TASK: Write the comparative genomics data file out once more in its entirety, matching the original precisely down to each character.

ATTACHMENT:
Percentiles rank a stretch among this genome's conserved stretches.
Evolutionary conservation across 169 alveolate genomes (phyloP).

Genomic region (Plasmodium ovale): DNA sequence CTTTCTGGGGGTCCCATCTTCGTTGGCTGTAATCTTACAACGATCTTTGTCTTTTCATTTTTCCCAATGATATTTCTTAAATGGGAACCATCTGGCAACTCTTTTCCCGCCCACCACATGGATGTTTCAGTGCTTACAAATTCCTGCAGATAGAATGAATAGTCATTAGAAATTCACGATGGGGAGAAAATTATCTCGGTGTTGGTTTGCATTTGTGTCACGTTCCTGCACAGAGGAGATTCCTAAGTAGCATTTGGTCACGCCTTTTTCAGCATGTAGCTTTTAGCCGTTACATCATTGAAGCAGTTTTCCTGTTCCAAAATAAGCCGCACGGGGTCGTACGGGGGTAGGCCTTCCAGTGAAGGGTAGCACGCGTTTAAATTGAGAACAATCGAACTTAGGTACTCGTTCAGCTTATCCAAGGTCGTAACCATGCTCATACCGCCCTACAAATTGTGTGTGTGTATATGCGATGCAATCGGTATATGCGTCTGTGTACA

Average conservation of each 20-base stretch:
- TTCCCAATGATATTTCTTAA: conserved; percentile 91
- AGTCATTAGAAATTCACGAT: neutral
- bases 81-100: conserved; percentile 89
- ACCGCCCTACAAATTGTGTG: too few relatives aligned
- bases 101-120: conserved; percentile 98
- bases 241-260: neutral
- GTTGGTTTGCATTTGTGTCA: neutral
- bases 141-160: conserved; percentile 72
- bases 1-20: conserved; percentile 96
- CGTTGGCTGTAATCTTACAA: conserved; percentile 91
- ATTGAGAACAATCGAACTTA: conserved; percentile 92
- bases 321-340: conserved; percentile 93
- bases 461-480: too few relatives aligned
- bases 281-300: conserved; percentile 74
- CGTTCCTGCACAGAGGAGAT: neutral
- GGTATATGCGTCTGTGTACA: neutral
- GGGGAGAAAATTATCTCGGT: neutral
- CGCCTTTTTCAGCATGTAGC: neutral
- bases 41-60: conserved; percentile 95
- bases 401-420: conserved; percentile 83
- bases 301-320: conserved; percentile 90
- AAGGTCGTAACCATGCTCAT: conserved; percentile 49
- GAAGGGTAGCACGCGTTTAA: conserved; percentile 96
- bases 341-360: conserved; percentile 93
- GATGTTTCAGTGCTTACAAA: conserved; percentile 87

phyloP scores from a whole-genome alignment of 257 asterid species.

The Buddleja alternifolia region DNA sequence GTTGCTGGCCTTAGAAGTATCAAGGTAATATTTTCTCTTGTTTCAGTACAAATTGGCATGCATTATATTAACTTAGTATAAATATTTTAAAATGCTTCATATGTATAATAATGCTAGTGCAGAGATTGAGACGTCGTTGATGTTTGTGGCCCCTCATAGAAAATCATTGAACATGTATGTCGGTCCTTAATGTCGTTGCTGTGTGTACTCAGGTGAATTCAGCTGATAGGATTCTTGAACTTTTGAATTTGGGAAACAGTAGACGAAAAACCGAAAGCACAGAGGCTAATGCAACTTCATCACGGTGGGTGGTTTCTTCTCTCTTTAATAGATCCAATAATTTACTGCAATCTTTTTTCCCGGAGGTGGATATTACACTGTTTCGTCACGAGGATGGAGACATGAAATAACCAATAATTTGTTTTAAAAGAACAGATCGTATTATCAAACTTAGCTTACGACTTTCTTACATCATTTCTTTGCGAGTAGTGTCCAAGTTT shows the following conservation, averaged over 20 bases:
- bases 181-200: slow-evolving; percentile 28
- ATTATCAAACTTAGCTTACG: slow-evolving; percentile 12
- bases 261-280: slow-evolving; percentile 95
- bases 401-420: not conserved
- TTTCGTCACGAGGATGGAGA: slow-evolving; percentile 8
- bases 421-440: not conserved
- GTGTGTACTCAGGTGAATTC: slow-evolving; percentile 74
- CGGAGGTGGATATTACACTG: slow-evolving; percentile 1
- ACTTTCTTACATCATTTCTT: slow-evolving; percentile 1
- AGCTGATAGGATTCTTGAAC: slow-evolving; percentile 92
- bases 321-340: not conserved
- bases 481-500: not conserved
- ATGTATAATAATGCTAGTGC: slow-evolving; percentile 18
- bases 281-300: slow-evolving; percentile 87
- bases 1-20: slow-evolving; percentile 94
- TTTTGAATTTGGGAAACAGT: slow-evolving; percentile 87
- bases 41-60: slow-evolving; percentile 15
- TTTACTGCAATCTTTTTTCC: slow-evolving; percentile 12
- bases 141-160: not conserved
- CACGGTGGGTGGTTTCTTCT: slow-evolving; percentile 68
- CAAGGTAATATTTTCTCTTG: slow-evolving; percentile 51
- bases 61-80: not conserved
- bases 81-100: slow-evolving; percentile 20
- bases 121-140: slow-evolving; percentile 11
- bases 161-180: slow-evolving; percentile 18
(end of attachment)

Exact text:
Percentiles rank a stretch among this genome's conserved stretches.
Evolutionary conservation across 169 alveolate genomes (phyloP).

Genomic region (Plasmodium ovale): DNA sequence CTTTCTGGGGGTCCCATCTTCGTTGGCTGTAATCTTACAACGATCTTTGTCTTTTCATTTTTCCCAATGATATTTCTTAAATGGGAACCATCTGGCAACTCTTTTCCCGCCCACCACATGGATGTTTCAGTGCTTACAAATTCCTGCAGATAGAATGAATAGTCATTAGAAATTCACGATGGGGAGAAAATTATCTCGGTGTTGGTTTGCATTTGTGTCACGTTCCTGCACAGAGGAGATTCCTAAGTAGCATTTGGTCACGCCTTTTTCAGCATGTAGCTTTTAGCCGTTACATCATTGAAGCAGTTTTCCTGTTCCAAAATAAGCCGCACGGGGTCGTACGGGGGTAGGCCTTCCAGTGAAGGGTAGCACGCGTTTAAATTGAGAACAATCGAACTTAGGTACTCGTTCAGCTTATCCAAGGTCGTAACCATGCTCATACCGCCCTACAAATTGTGTGTGTGTATATGCGATGCAATCGGTATATGCGTCTGTGTACA

Average conservation of each 20-base stretch:
- TTCCCAATGATATTTCTTAA: conserved; percentile 91
- AGTCATTAGAAATTCACGAT: neutral
- bases 81-100: conserved; percentile 89
- ACCGCCCTACAAATTGTGTG: too few relatives aligned
- bases 101-120: conserved; percentile 98
- bases 241-260: neutral
- GTTGGTTTGCATTTGTGTCA: neutral
- bases 141-160: conserved; percentile 72
- bases 1-20: conserved; percentile 96
- CGTTGGCTGTAATCTTACAA: conserved; percentile 91
- ATTGAGAACAATCGAACTTA: conserved; percentile 92
- bases 321-340: conserved; percentile 93
- bases 461-480: too few relatives aligned
- bases 281-300: conserved; percentile 74
- CGTTCCTGCACAGAGGAGAT: neutral
- GGTATATGCGTCTGTGTACA: neutral
- GGGGAGAAAATTATCTCGGT: neutral
- CGCCTTTTTCAGCATGTAGC: neutral
- bases 41-60: conserved; percentile 95
- bases 401-420: conserved; percentile 83
- bases 301-320: conserved; percentile 90
- AAGGTCGTAACCATGCTCAT: conserved; percentile 49
- GAAGGGTAGCACGCGTTTAA: conserved; percentile 96
- bases 341-360: conserved; percentile 93
- GATGTTTCAGTGCTTACAAA: conserved; percentile 87

phyloP scores from a whole-genome alignment of 257 asterid species.

The Buddleja alternifolia region DNA sequence GTTGCTGGCCTTAGAAGTATCAAGGTAATATTTTCTCTTGTTTCAGTACAAATTGGCATGCATTATATTAACTTAGTATAAATATTTTAAAATGCTTCATATGTATAATAATGCTAGTGCAGAGATTGAGACGTCGTTGATGTTTGTGGCCCCTCATAGAAAATCATTGAACATGTATGTCGGTCCTTAATGTCGTTGCTGTGTGTACTCAGGTGAATTCAGCTGATAGGATTCTTGAACTTTTGAATTTGGGAAACAGTAGACGAAAAACCGAAAGCACAGAGGCTAATGCAACTTCATCACGGTGGGTGGTTTCTTCTCTCTTTAATAGATCCAATAATTTACTGCAATCTTTTTTCCCGGAGGTGGATATTACACTGTTTCGTCACGAGGATGGAGACATGAAATAACCAATAATTTGTTTTAAAAGAACAGATCGTATTATCAAACTTAGCTTACGACTTTCTTACATCATTTCTTTGCGAGTAGTGTCCAAGTTT shows the following conservation, averaged over 20 bases:
- bases 181-200: slow-evolving; percentile 28
- ATTATCAAACTTAGCTTACG: slow-evolving; percentile 12
- bases 261-280: slow-evolving; percentile 95
- bases 401-420: not conserved
- TTTCGTCACGAGGATGGAGA: slow-evolving; percentile 8
- bases 421-440: not conserved
- GTGTGTACTCAGGTGAATTC: slow-evolving; percentile 74
- CGGAGGTGGATATTACACTG: slow-evolving; percentile 1
- ACTTTCTTACATCATTTCTT: slow-evolving; percentile 1
- AGCTGATAGGATTCTTGAAC: slow-evolving; percentile 92
- bases 321-340: not conserved
- bases 481-500: not conserved
- ATGTATAATAATGCTAGTGC: slow-evolving; percentile 18
- bases 281-300: slow-evolving; percentile 87
- bases 1-20: slow-evolving; percentile 94
- TTTTGAATTTGGGAAACAGT: slow-evolving; percentile 87
- bases 41-60: slow-evolving; percentile 15
- TTTACTGCAATCTTTTTTCC: slow-evolving; percentile 12
- bases 141-160: not conserved
- CACGGTGGGTGGTTTCTTCT: slow-evolving; percentile 68
- CAAGGTAATATTTTCTCTTG: slow-evolving; percentile 51
- bases 61-80: not conserved
- bases 81-100: slow-evolving; percentile 20
- bases 121-140: slow-evolving; percentile 11
- bases 161-180: slow-evolving; percentile 18